Ballard's Lucky Dry Goods' top-quality vintage goodies are as iconic as a Dolly pinball machine.
Something of an apparel speakeasy, Barn Owl’s relics of a more rough-and-tumble Seattle can only be found by traversing through Sparklebarn, Nordic Museum tenant and Scandinavian furniture restorer. (Basically a kid-in-a-candy-store situation for the vintage-obsessed.)
A multi-vendor setup precludes Bon Voyage from sticking to a single style—pretty floral dresses mingle among faded band tees. But from the heavily stickered dressing room to the rack of handmade items by local designers like Janelle Abbott and Anti-Couture, the grungier aspects of Seattle fashion feel alive and well in Pioneer Square.
Doll Parts duo Alyssa Kaliszewski and Becky Bacsik take pride in carrying a fun selection of clothing that caters to a variety of gender expressions and sizes frequently lacking on vintage racks (or, let’s be honest, racks in general). Bacsik also reworks vintage pieces and materials into designer-inspired creations for looks that are quirky, cute, and truly one-of-a-kind.
You could spend hours in this downtown Fremont basement without being ever the wiser. Dozens of merchants vaguely organized into their own mini shops means there’s something here for everyone, from retro Seahawks T-shirts to midcentury barware to cheeky earrings made by locals.
Indian Summer sits on a corner in residential Capitol Hill, a jewelry box of slinky ’60s dresses and shimmery ’90s crop tops nestled next to a convenience store with a bright red Coca-Cola sign. Though its doors are currently shut (save for some can’t-miss events), owner Adria Garcia stays busy posting an immaculate selection for sale on Instagram: Look to Indian Summer for a size-inclusive lineup of the mind-bogglingly glam finds that drew you to vintage in the first place.
Avoid the emotional trauma of finding your high school crew neck at a vintage shop: the Ballard sibling of the U District’s Lucky Vintage primarily stocks dressier vintage items: ’80s blazers, ’50s house dresses, and pieces that are seriously ready for prom. Buying through Instagram DM is easy—Lucky Dry Goods posts new pieces with measurements daily—but visit its cozy brick-and-mortar for an enthralling search without the potential overwhelm of racks on racks.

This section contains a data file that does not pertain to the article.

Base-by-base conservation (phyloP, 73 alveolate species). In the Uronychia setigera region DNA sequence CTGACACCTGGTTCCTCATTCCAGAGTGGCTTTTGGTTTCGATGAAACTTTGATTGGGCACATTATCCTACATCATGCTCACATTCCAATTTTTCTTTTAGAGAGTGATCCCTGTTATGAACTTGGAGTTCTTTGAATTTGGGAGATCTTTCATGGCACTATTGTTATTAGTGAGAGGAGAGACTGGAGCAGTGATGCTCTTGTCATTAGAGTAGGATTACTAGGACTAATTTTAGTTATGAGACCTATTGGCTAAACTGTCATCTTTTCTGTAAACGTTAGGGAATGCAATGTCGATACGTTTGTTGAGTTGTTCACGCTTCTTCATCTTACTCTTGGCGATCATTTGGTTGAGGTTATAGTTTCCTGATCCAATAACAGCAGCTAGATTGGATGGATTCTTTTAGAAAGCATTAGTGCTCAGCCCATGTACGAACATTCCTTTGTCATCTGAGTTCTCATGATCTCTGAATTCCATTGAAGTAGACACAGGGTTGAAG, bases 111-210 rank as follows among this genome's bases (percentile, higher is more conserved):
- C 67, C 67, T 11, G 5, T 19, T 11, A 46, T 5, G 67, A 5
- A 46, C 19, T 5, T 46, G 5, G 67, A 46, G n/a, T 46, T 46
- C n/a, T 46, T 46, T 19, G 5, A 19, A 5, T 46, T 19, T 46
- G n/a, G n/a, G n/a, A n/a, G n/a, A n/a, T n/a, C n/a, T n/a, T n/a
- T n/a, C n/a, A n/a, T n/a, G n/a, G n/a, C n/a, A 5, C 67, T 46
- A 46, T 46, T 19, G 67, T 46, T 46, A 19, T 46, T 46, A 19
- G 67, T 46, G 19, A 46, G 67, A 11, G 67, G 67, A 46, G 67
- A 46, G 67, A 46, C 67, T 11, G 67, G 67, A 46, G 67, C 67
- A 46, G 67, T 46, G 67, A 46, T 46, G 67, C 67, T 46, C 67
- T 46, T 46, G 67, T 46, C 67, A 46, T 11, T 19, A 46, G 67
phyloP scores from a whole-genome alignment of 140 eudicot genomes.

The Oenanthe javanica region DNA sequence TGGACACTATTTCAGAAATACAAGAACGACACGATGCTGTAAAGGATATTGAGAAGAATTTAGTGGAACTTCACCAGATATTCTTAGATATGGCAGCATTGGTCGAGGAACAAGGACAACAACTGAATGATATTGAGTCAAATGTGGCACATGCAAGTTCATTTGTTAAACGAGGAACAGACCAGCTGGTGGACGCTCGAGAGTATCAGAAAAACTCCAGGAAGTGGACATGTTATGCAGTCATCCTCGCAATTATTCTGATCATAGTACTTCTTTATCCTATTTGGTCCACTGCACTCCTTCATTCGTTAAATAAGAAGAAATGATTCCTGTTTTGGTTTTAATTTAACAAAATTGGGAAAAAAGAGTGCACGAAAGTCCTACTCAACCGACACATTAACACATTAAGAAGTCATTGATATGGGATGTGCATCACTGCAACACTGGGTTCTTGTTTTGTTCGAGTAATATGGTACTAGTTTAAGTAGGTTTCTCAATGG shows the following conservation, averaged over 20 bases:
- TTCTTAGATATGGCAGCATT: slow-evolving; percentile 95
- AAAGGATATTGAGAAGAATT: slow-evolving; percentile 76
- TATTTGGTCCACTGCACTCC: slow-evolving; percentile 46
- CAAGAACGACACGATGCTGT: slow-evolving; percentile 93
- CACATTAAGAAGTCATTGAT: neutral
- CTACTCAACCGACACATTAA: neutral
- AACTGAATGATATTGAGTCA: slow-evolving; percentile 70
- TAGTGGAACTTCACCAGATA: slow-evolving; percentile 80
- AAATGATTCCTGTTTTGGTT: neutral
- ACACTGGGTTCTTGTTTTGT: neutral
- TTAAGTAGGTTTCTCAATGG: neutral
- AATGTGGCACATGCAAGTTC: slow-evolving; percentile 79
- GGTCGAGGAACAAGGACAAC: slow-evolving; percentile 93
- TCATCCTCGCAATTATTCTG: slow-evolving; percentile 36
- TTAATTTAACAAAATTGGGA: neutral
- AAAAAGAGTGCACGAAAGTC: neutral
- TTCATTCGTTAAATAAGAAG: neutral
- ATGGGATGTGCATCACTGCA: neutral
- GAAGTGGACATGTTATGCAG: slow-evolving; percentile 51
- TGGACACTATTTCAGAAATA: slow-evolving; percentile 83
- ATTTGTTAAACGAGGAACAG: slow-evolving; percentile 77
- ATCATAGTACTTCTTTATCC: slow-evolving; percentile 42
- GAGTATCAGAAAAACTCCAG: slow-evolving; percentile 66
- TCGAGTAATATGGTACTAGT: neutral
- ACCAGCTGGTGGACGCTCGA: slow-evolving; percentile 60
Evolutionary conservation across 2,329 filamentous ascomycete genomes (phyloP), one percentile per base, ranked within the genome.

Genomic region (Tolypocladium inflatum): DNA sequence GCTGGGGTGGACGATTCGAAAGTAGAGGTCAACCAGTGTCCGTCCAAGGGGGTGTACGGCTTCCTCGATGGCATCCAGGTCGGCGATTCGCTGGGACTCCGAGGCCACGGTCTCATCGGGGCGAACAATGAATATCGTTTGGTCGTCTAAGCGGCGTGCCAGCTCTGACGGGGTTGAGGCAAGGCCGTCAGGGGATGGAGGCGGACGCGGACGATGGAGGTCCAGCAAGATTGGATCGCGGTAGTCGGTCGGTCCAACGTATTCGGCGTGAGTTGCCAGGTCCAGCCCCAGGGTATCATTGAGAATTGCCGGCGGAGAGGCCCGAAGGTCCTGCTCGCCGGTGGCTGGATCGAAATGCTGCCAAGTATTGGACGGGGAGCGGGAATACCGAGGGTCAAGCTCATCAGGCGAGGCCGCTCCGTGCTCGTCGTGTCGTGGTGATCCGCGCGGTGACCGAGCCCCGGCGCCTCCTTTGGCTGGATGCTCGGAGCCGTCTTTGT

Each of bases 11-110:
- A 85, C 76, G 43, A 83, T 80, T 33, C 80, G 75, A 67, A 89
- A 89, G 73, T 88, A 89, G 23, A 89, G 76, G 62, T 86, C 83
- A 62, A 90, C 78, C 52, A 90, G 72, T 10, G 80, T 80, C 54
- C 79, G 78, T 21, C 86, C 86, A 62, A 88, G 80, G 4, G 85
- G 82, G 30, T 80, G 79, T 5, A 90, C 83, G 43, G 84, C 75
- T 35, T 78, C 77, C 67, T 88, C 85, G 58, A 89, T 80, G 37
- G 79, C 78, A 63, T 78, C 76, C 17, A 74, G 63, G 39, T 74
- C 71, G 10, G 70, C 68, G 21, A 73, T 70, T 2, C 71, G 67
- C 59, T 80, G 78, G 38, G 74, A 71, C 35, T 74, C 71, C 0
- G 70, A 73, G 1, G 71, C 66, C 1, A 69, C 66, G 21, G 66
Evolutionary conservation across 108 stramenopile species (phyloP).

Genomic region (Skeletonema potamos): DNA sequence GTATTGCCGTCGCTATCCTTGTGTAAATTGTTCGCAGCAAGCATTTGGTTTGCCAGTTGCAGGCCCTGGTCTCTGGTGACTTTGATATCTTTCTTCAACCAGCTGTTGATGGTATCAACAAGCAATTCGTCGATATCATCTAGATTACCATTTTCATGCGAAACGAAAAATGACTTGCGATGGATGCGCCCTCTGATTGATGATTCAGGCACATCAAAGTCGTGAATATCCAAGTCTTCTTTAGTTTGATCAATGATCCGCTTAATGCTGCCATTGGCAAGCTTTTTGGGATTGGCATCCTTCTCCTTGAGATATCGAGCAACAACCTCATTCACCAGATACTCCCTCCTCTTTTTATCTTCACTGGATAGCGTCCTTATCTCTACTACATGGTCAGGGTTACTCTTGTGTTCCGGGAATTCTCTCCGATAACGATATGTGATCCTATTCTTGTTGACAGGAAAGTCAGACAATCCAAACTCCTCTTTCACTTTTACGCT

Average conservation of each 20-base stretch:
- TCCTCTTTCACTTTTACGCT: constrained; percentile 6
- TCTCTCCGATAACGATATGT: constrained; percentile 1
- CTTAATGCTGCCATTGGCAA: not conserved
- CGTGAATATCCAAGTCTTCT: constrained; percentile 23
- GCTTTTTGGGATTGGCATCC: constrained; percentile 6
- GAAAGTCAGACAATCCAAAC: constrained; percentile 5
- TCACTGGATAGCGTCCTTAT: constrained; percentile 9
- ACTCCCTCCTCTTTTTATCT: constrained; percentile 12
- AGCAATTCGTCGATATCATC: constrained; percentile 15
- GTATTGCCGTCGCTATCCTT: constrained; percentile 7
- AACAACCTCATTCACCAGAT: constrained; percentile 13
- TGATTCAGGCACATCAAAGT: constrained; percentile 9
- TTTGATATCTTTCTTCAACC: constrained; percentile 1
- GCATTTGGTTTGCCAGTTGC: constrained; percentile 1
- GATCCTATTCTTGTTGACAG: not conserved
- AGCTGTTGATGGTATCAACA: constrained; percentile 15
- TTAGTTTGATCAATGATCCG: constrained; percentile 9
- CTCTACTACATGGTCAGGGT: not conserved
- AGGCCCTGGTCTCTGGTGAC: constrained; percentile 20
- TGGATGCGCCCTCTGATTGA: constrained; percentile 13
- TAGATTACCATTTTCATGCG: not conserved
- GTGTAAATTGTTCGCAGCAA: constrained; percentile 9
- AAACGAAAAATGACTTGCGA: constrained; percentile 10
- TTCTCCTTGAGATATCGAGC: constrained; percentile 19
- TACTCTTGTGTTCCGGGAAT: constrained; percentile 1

Lucky Vintage, like its Ballard counterpart, keeps an impressive Instagram presence—linked to a complete online store where Lucky posts fashionable clothing for all genders. Prices here are on the higher end for a vintage shop, but they’re born out of a wealth of pristine designer threads, like a pair of ’90s Versace jeans or an ’80s Yves Saint Laurent wool coat.
Craft an entire retro aesthetic with this Summit Avenue shop’s vintage and vintage-inspired party dresses, fur capes, and kitten heels, all made for wearing while sipping champagne and pretending to be a Golden Age Hollywood starlet. Speaking of champagne: Pretty Parlor is your best bet in the city for a classic wedding gown.
Red Light advertises itself as Seattle’s biggest vintage clothing shop, and we haven’t seen anyone mount a convincing argument to the contrary. Its racks of clothing from every decade in the past century seem to go as far as the eye can see (and, behind that, there’s a back room full of even better deals). Plus, this University Way mainstay serves double duty as a costume store: Dive into a treasure trove of ’90s dresses, or find something flashy to wear to a house party.
For die-hard Seattle fans and those who simply appreciate quality vintage, Throwbacks NW is the city’s go-to stop for old-school jerseys, pristine snapbacks, and comfy crewnecks in the fonts, colorways, and teams (we miss you, Sonics) of an era that’s bygone, but not forgotten.